Indian SME vs. Global SME

CIOL Bureau
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Despite the intensity of interest, the SME segment continuously defies a consistent definition, thereby posing interesting problems for the IT industry. While there is a theoretical ability to create solutions which could handle this diversity, the ability to make such a system 'usable' is extraordinarily challenging.


SMEs (Small and Medium Enterprises) have been at the forefront of the IT industry's interest world-wide for over 2 decades. There is even greater interest in this segment in emerging markets, where the massive scale of SMEs remains an elusive source of monetization.

Strangely, despite the intensity of interest, it remains a segment which continuously defies consistent definition. Like the proverbial elephant, the person you talk to gives you one narrow viewpoint of a narrow sub-set of this marketplace. The sheer diversity and size prevents people from getting their hands around it, and it variously gets represented as the trunk, the tail, the ears, the legs, the body — and each definition seems contradictory to the other.

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This is further aggravated by the environments in which these businesses operate — and the characteristics of SMEs in emerging markets (epitomized by India), and emerged markets (typically termed as Global), differ significantly because of this.

In particular, the sheer unpredictability of SME behaviour in India — even across common business lines — can be contrasted with the far more stable business behaviour in the developed markets. My favorite illustration of this is to imagine starting a small/mid-size business in the US in 1990, and capturing the steps required to get it up and running.

When someone else wants to start a similar sized business in 2010 — even in a different line — over 90% of those steps will remain the same. However, if you were to start one in India, and within 3 months, another business is started, probably less than 20% of the steps will be replicated!


This poses interesting problems for the IT industry. While there is a theoretical ability to create solutions which could handle this diversity, the ability to make such a system 'usable' is extraordinarily challenging. Coupled with the need for affordability of the solution, it is generally concluded that the investment to make this attempt is futile.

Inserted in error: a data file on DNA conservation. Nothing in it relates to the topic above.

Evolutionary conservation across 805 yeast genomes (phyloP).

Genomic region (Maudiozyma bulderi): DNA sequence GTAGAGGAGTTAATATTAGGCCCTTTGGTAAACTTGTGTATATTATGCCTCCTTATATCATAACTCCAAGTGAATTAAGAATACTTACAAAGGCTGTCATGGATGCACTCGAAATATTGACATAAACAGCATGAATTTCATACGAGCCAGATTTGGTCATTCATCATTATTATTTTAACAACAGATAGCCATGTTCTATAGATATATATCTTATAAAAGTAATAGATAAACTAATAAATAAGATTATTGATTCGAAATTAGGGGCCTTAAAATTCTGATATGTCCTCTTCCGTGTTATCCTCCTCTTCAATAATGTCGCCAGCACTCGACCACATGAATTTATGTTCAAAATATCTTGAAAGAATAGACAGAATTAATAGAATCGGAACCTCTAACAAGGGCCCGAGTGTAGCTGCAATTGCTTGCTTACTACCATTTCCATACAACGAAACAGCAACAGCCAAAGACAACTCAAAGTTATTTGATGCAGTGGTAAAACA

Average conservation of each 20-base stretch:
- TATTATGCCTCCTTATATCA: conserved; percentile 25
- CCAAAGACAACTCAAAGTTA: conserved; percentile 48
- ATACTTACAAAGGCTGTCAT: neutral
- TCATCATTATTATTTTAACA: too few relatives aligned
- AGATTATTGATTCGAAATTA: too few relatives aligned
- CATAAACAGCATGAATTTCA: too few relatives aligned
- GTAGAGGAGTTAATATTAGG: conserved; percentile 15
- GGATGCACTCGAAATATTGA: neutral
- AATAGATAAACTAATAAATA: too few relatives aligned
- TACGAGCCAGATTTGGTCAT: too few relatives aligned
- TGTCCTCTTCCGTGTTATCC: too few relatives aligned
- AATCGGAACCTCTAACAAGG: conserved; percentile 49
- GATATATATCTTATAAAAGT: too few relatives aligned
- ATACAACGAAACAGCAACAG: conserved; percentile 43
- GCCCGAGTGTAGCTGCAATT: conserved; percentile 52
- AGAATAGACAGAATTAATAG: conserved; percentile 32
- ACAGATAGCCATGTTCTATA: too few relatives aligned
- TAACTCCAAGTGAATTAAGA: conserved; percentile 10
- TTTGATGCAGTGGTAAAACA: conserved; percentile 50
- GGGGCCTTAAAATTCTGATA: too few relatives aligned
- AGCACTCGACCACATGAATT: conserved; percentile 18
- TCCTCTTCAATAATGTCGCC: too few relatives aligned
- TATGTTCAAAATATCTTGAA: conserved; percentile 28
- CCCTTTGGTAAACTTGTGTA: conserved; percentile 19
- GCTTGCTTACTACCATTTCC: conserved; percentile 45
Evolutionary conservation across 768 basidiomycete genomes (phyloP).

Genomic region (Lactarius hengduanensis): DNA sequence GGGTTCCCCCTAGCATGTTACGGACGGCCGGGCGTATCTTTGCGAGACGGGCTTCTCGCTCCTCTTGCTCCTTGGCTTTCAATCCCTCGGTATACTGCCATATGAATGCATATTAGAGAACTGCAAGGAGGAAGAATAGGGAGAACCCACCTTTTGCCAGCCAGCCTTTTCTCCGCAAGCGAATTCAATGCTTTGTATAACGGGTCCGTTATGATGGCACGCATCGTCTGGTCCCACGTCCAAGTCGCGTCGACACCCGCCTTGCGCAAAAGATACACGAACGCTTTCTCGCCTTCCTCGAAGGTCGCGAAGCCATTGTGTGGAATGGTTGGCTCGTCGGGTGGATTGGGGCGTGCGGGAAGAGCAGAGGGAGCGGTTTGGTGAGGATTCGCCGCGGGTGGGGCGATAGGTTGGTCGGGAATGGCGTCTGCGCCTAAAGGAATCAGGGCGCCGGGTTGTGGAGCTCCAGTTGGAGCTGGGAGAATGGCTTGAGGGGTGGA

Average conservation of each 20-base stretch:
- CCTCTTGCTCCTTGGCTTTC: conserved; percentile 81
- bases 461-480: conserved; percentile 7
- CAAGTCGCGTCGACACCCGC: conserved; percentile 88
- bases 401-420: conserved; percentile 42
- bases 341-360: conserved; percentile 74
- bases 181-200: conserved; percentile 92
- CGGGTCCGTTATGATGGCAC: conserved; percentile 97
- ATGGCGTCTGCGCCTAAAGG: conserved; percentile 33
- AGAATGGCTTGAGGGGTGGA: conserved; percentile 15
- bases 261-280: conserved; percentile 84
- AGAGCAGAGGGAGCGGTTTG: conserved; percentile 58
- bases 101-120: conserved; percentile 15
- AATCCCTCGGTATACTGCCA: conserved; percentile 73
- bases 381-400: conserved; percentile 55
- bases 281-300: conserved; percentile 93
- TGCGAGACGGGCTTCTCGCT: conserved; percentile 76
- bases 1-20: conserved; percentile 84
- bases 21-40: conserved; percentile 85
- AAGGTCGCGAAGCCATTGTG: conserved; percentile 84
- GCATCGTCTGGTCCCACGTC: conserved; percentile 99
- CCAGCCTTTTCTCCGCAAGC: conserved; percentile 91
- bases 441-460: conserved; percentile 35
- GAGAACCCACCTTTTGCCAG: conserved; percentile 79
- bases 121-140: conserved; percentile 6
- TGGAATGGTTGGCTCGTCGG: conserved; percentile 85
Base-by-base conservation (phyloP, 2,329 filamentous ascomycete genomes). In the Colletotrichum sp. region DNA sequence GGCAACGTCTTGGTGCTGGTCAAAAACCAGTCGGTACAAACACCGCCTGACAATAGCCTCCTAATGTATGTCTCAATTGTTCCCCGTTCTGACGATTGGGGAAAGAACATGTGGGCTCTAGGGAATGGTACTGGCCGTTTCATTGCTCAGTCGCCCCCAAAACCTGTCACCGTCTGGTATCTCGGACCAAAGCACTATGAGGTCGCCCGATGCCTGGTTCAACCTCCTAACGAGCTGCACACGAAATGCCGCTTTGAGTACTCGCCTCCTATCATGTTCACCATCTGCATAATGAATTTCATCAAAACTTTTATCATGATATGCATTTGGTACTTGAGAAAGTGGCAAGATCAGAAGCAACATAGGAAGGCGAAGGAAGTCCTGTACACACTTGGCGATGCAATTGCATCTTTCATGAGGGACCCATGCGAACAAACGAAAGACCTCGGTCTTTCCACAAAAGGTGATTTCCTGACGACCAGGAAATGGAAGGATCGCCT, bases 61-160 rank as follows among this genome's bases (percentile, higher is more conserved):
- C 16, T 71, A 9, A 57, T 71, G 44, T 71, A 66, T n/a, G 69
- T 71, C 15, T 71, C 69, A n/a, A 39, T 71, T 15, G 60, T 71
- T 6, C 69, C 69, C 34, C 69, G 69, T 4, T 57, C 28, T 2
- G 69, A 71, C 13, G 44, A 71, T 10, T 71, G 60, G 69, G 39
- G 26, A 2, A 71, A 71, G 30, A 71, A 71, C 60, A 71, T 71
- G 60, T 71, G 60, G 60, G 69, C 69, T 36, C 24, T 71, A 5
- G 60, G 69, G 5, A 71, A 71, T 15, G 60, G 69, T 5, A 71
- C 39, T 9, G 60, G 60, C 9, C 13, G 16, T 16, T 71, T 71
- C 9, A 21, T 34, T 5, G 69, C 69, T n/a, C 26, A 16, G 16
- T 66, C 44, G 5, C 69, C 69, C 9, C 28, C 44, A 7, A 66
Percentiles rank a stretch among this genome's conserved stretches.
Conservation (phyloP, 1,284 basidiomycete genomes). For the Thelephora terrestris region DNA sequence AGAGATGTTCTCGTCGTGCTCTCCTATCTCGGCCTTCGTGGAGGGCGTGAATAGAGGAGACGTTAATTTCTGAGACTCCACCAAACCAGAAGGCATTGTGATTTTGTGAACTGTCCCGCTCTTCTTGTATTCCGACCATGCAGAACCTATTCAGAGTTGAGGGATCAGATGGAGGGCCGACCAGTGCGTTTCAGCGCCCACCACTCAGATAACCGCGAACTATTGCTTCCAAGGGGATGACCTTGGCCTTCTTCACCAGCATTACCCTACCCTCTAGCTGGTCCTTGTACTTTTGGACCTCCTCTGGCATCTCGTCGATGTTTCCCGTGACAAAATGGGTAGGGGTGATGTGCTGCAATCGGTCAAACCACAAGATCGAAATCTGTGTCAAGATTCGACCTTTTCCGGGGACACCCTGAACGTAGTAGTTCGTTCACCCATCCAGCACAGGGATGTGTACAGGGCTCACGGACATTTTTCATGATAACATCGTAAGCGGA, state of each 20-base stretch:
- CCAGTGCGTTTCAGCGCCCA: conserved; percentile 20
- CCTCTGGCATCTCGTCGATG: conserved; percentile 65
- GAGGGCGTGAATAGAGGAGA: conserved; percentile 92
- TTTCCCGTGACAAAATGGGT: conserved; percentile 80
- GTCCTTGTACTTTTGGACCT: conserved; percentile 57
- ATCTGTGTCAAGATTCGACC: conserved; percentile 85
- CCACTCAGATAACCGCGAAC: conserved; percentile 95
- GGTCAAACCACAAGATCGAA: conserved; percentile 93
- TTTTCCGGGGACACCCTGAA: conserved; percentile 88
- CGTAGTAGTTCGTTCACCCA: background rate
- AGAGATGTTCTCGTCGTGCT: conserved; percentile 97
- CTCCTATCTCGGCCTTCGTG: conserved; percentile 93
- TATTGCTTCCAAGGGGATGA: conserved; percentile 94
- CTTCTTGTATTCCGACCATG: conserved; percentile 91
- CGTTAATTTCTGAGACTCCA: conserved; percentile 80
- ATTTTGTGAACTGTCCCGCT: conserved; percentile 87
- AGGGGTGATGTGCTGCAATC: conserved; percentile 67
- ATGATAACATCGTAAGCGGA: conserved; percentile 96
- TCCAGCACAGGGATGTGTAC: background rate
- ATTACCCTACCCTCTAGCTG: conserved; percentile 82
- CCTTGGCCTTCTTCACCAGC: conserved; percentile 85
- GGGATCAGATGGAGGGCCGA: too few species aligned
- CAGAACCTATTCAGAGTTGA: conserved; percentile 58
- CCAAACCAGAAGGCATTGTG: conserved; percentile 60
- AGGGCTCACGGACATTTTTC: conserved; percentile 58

Therefore, the most common approach devolves into creating solutions for niche segments or niche problems. This then further aggravates into increased cost of customer acquisition, as finding the customers in the ocean of businesses becomes a steep upward climb.

{#PageBreak#}The second, and less understood, contrast is the buying behaviour of these organizations. The DIY culture (do-it-yourself) in developed markets is fairly well established. The high costs associated with 'assisted' activity has encouraged people to optimize by making most activities as self-driven. This includes their buying behaviour, and the traditional 'retail-at-the-counter' is the most common form used to address them. Effectively, the consumer and the SME, both 'go and buy'.


In emerging markets, this cost arbitrage does not exist to the same levels. In fact, almost all SMEs have the buying behaviour of larger Enterprises — who get addressed through 'retail-at-the-desk', which is that people 'go and sell' to them in their offices. While most IT industry players fully understand how to service the large enterprises efficiently through appropriate feet-on-street, the sheer size of the SME market prevents them from understanding how to solve this problem. We, therefore, land up with a deadlock.

The buyer expects people to 'go and sell', while the seller desires that customers 'go and buy'. The industry hopes, without any foundation for success, that delivering solutions on the cloud will magically make this problem go away.

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It is possible to view the statements above with some dismay. While other important differences exist, just these two are enough to make the problems seem insurmountable. The purpose of stating them here was NOT to create that impression.

At Tally, we have been tasting unprecedented success purely because of our focus in addressing these issues. Perfecting the solutions for these problems will always be a journey, and every new step we take in the right direction is immediately rewarded with a larger addressable market, and associated results. The complexity of creating a solution comes from having no reference solution from other parts of the world, since those markets have not required to address these problems.

As more and more companies review their strategies against this backdrop, my expectation is that India WILL see more vibrancy and a larger number of success stories. As an Indian, I have a strong desire to see this happen in a few short months/years. By the grace of the Almighty, the IT industry will become an important growth enabler for this segment.

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